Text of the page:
The story behind Wyeth’s most iconic painting gets told

Thanks to ‘Orphan Train’ author, the story behind Andrew Wyeth’s most iconic painting gets told

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At first glance, there doesn’t seem to be a lot of similarities between Andrew Wyeth and Christina Olson, the subject of the painter’s most signature work, “Christina’s World.”

Wyeth came from a wealthy family; his father, N.C. Wyeth, was the famous illustrator of “Treasure Island.” Andrew grew up cultured. He was movie-star handsome, self-assured, and charismatic. Olson was a spinster, suffered from a debilitating condition that made it difficult for her to walk, and seemed destined for a small life. When they met, he was 22; she was 46.

But they were similar in many ways, leading to their unlikely friendship, said Christina Baker Kline, the New York Times best-selling author of “A Piece of the World,” a historic novel based on the painting.

Both Olson and Wyeth had their educations cut short by tyrannical fathers — she at age 12 when she was pulled out of school to work on the family farm; he was kept out of public school and homeschooled in his father’s studio.

They both had physical problems. Olson suffered from a debilitating degenerative muscular disease; a bad hip and a twisted right leg left Wyeth with an unusual gait caused by having one leg that was shorter than the other. Both were quite creative and neither cared about what people thought, says Kline, whose novel “Orphan Train” spent more than two years on national bestseller lists.

“She was a complicated woman,” the author adds. “I think Christina Olson felt understood by Andrew Wyeth. I think she was content with her life, especially when he came into it. I think he did a beautiful job of capturing how she viewed herself and the way she saw herself.”

Kline grew up in Maine, not far from where Olson lived.

“My name is Christina, as is my mother’s and grandmother’s. My grandmother had a similar childhood as Christina Olson,” Kline said. “Both took care of their families. Both grew up in rural farmhouses without any modern conveniences.”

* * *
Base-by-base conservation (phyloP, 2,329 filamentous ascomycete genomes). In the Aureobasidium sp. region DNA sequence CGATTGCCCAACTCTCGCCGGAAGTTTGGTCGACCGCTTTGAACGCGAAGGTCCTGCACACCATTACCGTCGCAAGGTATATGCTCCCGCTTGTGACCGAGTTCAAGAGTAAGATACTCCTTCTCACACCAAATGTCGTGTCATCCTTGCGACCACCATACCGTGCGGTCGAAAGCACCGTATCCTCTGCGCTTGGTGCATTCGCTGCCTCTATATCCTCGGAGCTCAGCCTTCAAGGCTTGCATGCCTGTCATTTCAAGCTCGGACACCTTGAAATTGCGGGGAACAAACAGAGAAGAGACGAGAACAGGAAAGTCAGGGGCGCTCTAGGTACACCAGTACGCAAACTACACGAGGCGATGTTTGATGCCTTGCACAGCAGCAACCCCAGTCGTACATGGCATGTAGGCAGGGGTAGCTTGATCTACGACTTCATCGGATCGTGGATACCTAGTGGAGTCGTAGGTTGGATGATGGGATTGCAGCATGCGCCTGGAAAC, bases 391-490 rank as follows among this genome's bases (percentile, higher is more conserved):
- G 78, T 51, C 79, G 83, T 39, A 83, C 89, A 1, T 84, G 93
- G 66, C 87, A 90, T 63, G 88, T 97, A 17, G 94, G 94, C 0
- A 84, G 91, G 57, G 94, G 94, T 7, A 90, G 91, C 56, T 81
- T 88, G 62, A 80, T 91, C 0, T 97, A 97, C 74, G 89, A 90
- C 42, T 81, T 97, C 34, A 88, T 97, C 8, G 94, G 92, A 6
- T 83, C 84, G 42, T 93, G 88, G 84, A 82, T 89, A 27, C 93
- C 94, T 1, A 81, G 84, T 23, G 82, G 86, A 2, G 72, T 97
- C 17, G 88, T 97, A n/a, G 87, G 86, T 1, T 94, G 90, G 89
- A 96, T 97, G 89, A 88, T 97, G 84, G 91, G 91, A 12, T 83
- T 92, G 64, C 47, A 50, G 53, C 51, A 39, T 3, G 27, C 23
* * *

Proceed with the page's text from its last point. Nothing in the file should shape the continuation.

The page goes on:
When she was a child, her family visited the Olson farm and had a picnic in the field depicted in the famous painting.

Kline said her book could be considered a “fictional biography.”

“I stuck to the facts as much as I could. I knew that people would be reading the novel to learn more about their relationship and I wanted to be as accurate as I could,” she said.

But that led to challenges for her as an author, making “A Piece of the World” the most difficult of Kline’s six books to write. “Many of the things that happened in Christina Olson’s life, I wouldn’t have chosen. I had to make sense of things in her life that if I had been writing all fiction, I would have made up instead.”

Kline said that during her book tour, she’s talked to people who have been surprised that they could identify with Christina Olson or came to understand her in a new way. But Kline said it’s not necessary for people to be familiar with the painting or even to have seen the painting to enjoy the book.

“It’s a story of an American woman trying her best to make the most of her life,” she said.

Christina Baker Kline
March 21, 6 p.m.
$30 – Includes a copy of “A Piece of the World”
Greenville County Museum of Art
gcma.org

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